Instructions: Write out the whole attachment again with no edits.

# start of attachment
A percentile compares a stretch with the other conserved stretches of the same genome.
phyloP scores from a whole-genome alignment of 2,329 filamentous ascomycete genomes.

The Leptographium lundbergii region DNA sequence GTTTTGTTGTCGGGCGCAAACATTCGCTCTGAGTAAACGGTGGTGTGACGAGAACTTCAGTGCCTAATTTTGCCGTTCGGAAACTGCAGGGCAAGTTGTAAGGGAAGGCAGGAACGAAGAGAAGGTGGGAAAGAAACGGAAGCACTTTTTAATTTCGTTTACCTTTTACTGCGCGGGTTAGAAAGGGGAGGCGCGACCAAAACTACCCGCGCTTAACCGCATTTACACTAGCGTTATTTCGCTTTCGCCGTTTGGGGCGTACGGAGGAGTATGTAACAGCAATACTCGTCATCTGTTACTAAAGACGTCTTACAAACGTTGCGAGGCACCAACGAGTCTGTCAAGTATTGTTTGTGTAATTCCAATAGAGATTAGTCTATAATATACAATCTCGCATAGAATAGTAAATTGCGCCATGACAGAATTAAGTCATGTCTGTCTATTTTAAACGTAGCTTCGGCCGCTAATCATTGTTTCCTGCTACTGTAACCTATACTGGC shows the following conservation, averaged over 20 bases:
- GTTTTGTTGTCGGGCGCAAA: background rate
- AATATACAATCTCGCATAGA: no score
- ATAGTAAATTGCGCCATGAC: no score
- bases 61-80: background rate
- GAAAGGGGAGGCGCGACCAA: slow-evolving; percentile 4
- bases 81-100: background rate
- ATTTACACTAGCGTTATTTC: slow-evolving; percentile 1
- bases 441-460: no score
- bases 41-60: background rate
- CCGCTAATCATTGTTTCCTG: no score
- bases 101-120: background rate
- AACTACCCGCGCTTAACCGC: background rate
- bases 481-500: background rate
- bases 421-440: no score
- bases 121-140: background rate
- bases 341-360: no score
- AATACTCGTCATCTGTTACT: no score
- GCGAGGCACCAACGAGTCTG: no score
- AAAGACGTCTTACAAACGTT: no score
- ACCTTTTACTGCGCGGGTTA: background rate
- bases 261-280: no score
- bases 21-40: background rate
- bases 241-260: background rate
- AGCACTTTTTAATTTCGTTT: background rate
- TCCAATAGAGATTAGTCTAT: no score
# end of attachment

A percentile compares a stretch with the other conserved stretches of the same genome.
phyloP scores from a whole-genome alignment of 2,329 filamentous ascomycete genomes.

The Leptographium lundbergii region DNA sequence GTTTTGTTGTCGGGCGCAAACATTCGCTCTGAGTAAACGGTGGTGTGACGAGAACTTCAGTGCCTAATTTTGCCGTTCGGAAACTGCAGGGCAAGTTGTAAGGGAAGGCAGGAACGAAGAGAAGGTGGGAAAGAAACGGAAGCACTTTTTAATTTCGTTTACCTTTTACTGCGCGGGTTAGAAAGGGGAGGCGCGACCAAAACTACCCGCGCTTAACCGCATTTACACTAGCGTTATTTCGCTTTCGCCGTTTGGGGCGTACGGAGGAGTATGTAACAGCAATACTCGTCATCTGTTACTAAAGACGTCTTACAAACGTTGCGAGGCACCAACGAGTCTGTCAAGTATTGTTTGTGTAATTCCAATAGAGATTAGTCTATAATATACAATCTCGCATAGAATAGTAAATTGCGCCATGACAGAATTAAGTCATGTCTGTCTATTTTAAACGTAGCTTCGGCCGCTAATCATTGTTTCCTGCTACTGTAACCTATACTGGC shows the following conservation, averaged over 20 bases:
- GTTTTGTTGTCGGGCGCAAA: background rate
- AATATACAATCTCGCATAGA: no score
- ATAGTAAATTGCGCCATGAC: no score
- bases 61-80: background rate
- GAAAGGGGAGGCGCGACCAA: slow-evolving; percentile 4
- bases 81-100: background rate
- ATTTACACTAGCGTTATTTC: slow-evolving; percentile 1
- bases 441-460: no score
- bases 41-60: background rate
- CCGCTAATCATTGTTTCCTG: no score
- bases 101-120: background rate
- AACTACCCGCGCTTAACCGC: background rate
- bases 481-500: background rate
- bases 421-440: no score
- bases 121-140: background rate
- bases 341-360: no score
- AATACTCGTCATCTGTTACT: no score
- GCGAGGCACCAACGAGTCTG: no score
- AAAGACGTCTTACAAACGTT: no score
- ACCTTTTACTGCGCGGGTTA: background rate
- bases 261-280: no score
- bases 21-40: background rate
- bases 241-260: background rate
- AGCACTTTTTAATTTCGTTT: background rate
- TCCAATAGAGATTAGTCTAT: no score